In addition to the anticipated increase in students who need additional academic support this school year, COVID-19 school disruptions will likely have negative effects on students’ social and emotional development as well.
- One study of 2,300 children who experienced home confinement during the pandemic in the Hubei province of China found that 23% reported symptoms of depression and 19% reported high levels of anxiety.
- In the United States, we know that up to 1 in 5 children experience a mental health challenge such as anxiety, depression, or a behavioral problem in a given year.
- Under normal circumstances, we know that school closures, social distancing and confinement increase anxiety and stress among children, and reduce access to vital family and care services.
- According to findings released this summer from a national survey of 3,300 high school students, almost 33% reported feelings of depression and anxiety since the closing of school buildings. Over 25% reported a lack of connection to peers, teachers, and school communities.
- Survey results from a Tyton Partners report show that parents are reporting staggering losses, with over half reporting that their child has fallen behind academically and/or social-emotionally since March.
- Many students—especially those with or at risk for disabilities—are expected to need additional social, emotional, and behavioral supports due to disruptions in (and unequal access to) instruction. Compound this with the fact that federal and district regulations for teachers, staff, and/or students to wear masks in school buildings and maintain safe distancing has the potential to make connections between students and teachers even more challenging.
- In late April and early May, nearly 1 in 3 young people — 30 percent — said they were more often feeling unhappy or depressed, according to America’s Promise Alliance, which surveyed a nationally representative 3,300 people (ages 13-19).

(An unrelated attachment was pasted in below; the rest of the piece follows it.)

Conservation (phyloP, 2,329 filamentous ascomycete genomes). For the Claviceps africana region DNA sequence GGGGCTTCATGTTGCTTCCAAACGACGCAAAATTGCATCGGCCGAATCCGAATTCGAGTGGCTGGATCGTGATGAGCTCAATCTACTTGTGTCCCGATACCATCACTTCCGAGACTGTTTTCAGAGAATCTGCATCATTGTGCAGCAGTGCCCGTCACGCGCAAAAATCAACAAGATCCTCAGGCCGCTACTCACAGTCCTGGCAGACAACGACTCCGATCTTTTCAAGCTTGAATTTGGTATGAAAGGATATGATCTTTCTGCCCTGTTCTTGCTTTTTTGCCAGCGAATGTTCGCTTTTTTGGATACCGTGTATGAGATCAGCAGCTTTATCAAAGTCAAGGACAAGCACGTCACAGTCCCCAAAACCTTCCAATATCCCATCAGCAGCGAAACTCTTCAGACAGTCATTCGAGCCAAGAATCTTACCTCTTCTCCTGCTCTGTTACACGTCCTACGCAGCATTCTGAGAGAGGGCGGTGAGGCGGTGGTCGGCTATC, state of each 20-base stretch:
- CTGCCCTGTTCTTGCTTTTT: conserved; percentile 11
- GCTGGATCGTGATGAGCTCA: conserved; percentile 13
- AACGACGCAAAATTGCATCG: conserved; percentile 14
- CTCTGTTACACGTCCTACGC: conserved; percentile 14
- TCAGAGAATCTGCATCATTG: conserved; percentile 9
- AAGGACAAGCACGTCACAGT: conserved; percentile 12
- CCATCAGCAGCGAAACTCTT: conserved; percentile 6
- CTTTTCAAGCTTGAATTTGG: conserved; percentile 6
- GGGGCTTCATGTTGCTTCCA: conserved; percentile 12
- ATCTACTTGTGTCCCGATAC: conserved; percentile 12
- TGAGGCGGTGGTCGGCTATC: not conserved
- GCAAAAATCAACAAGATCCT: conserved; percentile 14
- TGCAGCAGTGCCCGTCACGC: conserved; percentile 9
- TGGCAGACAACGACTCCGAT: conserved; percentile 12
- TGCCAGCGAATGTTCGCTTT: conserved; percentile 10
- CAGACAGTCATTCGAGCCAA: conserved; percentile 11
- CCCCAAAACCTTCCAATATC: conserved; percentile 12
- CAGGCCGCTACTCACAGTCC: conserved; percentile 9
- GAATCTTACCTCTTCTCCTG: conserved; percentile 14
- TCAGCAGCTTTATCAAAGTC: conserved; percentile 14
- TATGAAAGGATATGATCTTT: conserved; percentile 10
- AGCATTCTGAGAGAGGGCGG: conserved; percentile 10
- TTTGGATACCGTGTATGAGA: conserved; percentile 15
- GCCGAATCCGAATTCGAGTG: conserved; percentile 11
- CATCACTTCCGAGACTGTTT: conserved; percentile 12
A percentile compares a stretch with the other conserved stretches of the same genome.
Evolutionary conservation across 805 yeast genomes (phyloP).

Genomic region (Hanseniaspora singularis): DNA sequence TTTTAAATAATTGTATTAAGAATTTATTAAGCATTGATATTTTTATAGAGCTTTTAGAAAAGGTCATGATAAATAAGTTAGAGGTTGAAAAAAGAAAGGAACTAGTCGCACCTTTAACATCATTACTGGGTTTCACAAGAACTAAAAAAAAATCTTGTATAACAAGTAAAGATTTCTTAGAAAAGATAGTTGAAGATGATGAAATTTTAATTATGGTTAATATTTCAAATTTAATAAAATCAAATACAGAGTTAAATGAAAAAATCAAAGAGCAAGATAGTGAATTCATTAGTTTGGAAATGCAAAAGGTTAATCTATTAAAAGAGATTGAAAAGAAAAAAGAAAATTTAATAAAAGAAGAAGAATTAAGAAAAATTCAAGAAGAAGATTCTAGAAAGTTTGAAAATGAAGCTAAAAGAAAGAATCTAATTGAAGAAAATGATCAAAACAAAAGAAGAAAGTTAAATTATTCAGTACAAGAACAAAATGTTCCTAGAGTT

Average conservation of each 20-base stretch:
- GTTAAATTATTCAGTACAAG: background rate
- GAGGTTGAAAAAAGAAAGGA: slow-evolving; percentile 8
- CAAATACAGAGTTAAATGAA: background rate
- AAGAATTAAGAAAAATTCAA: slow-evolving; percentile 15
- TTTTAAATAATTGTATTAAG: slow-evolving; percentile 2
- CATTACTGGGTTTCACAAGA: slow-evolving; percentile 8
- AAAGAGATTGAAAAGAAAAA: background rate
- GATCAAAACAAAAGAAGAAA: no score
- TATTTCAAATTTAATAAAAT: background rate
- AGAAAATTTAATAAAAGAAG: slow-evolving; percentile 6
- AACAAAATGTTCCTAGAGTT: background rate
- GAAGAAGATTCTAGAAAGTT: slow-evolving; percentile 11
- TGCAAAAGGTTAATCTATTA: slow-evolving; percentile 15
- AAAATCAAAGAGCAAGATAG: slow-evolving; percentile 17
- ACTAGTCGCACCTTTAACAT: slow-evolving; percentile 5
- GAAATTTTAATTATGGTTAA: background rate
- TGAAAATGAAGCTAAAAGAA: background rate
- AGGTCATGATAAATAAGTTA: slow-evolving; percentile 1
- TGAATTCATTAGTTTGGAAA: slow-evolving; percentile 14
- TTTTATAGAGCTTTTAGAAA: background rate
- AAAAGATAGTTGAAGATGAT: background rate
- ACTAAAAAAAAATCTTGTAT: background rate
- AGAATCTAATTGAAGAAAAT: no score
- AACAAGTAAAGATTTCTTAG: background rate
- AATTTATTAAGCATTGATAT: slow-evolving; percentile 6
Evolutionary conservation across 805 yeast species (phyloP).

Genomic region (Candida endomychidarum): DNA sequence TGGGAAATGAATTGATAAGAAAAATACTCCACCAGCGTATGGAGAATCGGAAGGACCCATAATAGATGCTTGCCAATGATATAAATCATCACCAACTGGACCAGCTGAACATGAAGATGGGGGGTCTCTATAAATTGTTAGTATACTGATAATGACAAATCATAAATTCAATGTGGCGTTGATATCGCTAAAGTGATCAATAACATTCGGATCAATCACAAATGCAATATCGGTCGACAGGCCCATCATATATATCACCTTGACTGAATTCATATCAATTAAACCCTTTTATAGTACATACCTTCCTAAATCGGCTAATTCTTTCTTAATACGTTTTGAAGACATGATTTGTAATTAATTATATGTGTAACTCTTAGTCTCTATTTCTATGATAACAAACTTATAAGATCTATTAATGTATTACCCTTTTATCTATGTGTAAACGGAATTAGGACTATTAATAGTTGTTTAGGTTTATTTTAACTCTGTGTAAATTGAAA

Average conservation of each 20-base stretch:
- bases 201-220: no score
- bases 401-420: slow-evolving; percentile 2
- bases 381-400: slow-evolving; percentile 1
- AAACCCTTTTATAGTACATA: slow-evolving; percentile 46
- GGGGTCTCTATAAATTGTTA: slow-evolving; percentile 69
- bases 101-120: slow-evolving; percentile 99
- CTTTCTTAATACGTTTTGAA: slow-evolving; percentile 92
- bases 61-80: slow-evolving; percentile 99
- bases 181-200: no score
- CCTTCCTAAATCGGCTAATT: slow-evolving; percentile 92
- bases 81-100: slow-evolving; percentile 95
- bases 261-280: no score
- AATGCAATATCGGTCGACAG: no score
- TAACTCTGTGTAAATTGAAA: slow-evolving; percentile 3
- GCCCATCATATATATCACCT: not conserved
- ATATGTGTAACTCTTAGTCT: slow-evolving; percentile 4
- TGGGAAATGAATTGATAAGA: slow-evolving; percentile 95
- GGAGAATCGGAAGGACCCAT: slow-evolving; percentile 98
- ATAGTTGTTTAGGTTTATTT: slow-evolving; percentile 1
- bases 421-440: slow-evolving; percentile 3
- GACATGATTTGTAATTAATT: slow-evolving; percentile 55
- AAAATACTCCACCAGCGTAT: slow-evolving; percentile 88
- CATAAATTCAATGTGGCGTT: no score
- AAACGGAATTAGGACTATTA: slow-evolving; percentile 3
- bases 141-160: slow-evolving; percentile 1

- The Centers for Disease Control and Prevention published new research last month showing that children’s emergency department visits related to mental health have increased the last few months compared to 2019.
- A lower volume of social interactions caused by school closures and social distancing may result in diminished social and emotional skills for some students—in particular, those in early childhood, which is a critical period for building these skills.
- Negative effects of the COVID-19 pandemic are exacerbated for children living in poverty, homeless children, children in detention, children with disabilities, and Black, indigenous, and people of color (BIPOC).
Translating Research to Practice:
Decades of research demonstrate the effectiveness of social and emotional learning for supporting students’ academic and long-term success as well as greater student engagement, social-emotional health, and academic achievement (in addition to improving the well-being of educators, family members, and school leaders).
To mitigate learning loss and build resilience in all members of our school communities, it will be crucially important for district and school leaders to focus on establishing strong relationships, revamping universal and targeted interventions, fostering a sense of belonging, elevating families as true partners, and implementing intentional, predictable and consistent rituals that can help foster a responsive and supportive learning climate.
The latest research indicates that supporting learning recovery will require district leaders, school leaders and educators to:
- Use assessment to guide curriculum and instruction. In addition to administering academic assessments and tracking student progress across core content areas, districts need to understand how students, caregivers, and teachers are functioning socially and emotionally in these unique times. When it comes to historically marginalized and low-income students specifically, teams of educators need to regularly reflect on what the data is suggesting about these students’ needs and what can be done to support them holistically.
- Pair a strong instructional program with access to grade-level content to students. One guiding principle is to keep assessment close to instruction and, whenever possible, to use assessments to provide feedback for students and for families.